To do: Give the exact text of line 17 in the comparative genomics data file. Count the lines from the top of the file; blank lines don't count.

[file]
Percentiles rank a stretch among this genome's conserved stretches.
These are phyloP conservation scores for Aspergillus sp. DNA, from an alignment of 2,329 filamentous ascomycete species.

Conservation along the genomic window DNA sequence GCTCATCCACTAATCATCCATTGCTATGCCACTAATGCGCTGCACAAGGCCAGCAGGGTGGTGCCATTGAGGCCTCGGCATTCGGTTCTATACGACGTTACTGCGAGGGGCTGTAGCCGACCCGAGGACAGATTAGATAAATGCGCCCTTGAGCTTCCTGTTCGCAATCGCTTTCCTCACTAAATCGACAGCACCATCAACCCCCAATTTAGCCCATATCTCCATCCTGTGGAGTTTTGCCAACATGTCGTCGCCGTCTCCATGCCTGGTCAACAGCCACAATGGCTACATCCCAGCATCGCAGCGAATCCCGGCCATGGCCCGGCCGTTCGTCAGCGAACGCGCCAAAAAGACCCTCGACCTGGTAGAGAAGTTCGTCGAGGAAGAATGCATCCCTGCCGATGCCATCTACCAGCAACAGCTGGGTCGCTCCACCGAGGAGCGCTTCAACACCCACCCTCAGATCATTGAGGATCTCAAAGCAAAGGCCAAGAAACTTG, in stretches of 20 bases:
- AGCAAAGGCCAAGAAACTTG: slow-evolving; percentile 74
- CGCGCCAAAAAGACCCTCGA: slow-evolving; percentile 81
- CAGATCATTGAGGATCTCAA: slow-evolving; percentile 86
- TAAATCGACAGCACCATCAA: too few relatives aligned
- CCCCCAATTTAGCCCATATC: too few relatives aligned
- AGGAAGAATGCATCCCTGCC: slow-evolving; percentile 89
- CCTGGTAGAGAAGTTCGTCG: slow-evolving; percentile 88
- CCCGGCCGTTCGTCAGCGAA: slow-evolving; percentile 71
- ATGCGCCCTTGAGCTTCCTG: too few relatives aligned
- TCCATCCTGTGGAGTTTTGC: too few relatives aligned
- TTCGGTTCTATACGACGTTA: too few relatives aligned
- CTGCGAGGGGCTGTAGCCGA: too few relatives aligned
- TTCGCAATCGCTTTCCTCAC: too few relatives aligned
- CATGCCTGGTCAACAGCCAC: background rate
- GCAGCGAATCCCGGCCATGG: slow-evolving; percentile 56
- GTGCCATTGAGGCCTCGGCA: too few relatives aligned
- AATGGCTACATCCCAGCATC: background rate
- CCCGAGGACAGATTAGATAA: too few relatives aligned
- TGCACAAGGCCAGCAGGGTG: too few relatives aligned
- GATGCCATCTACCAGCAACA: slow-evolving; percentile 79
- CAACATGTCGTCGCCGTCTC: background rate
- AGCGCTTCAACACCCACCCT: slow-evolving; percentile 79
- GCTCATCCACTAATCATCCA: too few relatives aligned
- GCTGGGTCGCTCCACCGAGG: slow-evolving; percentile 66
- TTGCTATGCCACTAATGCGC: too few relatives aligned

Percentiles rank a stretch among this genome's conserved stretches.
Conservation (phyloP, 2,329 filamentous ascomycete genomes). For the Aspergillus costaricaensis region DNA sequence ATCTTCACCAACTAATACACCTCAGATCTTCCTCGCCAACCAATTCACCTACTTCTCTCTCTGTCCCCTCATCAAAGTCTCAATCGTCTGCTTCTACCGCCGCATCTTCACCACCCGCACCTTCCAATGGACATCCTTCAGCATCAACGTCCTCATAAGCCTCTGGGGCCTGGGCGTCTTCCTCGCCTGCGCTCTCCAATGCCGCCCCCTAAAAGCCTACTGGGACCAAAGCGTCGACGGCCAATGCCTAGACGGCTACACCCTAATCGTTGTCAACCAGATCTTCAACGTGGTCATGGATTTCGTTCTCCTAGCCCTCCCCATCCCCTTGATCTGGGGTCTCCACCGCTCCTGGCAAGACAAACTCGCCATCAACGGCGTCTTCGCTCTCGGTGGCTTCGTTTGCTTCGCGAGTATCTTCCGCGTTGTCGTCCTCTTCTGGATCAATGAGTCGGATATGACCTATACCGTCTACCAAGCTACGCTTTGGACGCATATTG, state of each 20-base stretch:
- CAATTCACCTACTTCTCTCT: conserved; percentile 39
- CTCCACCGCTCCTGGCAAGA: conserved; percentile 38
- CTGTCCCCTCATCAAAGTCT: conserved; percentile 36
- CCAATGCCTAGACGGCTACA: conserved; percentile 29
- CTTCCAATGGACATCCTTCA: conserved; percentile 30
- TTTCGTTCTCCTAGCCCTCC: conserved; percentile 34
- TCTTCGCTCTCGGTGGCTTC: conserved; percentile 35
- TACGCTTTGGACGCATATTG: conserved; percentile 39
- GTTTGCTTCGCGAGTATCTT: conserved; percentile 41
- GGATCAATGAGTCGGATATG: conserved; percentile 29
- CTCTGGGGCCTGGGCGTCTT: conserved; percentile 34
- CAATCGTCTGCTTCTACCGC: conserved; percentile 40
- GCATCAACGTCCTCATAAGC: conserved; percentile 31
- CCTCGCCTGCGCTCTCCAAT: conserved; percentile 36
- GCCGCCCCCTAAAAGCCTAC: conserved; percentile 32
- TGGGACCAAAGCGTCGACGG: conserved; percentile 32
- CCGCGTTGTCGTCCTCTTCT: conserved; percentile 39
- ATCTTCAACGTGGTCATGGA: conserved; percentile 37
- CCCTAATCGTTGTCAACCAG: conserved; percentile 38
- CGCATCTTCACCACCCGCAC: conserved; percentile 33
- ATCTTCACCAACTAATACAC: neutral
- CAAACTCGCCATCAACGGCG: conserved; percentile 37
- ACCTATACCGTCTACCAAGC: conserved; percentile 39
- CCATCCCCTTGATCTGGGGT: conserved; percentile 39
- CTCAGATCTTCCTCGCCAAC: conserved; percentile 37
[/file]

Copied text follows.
- CATGCCTGGTCAACAGCCAC: background rate